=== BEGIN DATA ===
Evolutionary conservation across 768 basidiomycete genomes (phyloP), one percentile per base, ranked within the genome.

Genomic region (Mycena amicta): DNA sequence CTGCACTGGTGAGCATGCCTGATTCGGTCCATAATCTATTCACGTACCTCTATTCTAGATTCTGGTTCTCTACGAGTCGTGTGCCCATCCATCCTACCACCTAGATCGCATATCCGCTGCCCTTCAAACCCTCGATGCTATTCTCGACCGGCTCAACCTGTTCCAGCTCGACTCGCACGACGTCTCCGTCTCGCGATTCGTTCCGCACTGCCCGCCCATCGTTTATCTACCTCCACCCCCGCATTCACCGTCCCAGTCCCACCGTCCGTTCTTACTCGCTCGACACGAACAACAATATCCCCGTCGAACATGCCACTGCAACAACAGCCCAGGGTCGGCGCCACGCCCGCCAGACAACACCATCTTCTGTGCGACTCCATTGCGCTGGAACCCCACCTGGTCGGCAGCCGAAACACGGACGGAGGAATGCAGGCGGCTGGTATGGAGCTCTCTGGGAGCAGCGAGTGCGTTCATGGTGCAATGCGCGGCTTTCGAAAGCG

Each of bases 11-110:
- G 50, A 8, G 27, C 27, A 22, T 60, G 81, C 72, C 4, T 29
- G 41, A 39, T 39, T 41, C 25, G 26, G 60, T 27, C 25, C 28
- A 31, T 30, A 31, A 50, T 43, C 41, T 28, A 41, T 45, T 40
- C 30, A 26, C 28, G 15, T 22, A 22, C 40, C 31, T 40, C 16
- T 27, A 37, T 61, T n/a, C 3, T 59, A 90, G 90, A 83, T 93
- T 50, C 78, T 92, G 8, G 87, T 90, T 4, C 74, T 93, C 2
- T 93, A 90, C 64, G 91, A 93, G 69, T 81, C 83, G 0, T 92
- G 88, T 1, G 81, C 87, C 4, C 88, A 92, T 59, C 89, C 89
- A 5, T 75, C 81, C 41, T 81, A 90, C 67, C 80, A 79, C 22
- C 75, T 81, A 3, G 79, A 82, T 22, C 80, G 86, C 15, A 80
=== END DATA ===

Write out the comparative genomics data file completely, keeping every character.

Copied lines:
Evolutionary conservation across 768 basidiomycete genomes (phyloP), one percentile per base, ranked within the genome.

Genomic region (Mycena amicta): DNA sequence CTGCACTGGTGAGCATGCCTGATTCGGTCCATAATCTATTCACGTACCTCTATTCTAGATTCTGGTTCTCTACGAGTCGTGTGCCCATCCATCCTACCACCTAGATCGCATATCCGCTGCCCTTCAAACCCTCGATGCTATTCTCGACCGGCTCAACCTGTTCCAGCTCGACTCGCACGACGTCTCCGTCTCGCGATTCGTTCCGCACTGCCCGCCCATCGTTTATCTACCTCCACCCCCGCATTCACCGTCCCAGTCCCACCGTCCGTTCTTACTCGCTCGACACGAACAACAATATCCCCGTCGAACATGCCACTGCAACAACAGCCCAGGGTCGGCGCCACGCCCGCCAGACAACACCATCTTCTGTGCGACTCCATTGCGCTGGAACCCCACCTGGTCGGCAGCCGAAACACGGACGGAGGAATGCAGGCGGCTGGTATGGAGCTCTCTGGGAGCAGCGAGTGCGTTCATGGTGCAATGCGCGGCTTTCGAAAGCG

Each of bases 11-110:
- G 50, A 8, G 27, C 27, A 22, T 60, G 81, C 72, C 4, T 29
- G 41, A 39, T 39, T 41, C 25, G 26, G 60, T 27, C 25, C 28
- A 31, T 30, A 31, A 50, T 43, C 41, T 28, A 41, T 45, T 40
- C 30, A 26, C 28, G 15, T 22, A 22, C 40, C 31, T 40, C 16
- T 27, A 37, T 61, T n/a, C 3, T 59, A 90, G 90, A 83, T 93
- T 50, C 78, T 92, G 8, G 87, T 90, T 4, C 74, T 93, C 2
- T 93, A 90, C 64, G 91, A 93, G 69, T 81, C 83, G 0, T 92
- G 88, T 1, G 81, C 87, C 4, C 88, A 92, T 59, C 89, C 89
- A 5, T 75, C 81, C 41, T 81, A 90, C 67, C 80, A 79, C 22
- C 75, T 81, A 3, G 79, A 82, T 22, C 80, G 86, C 15, A 80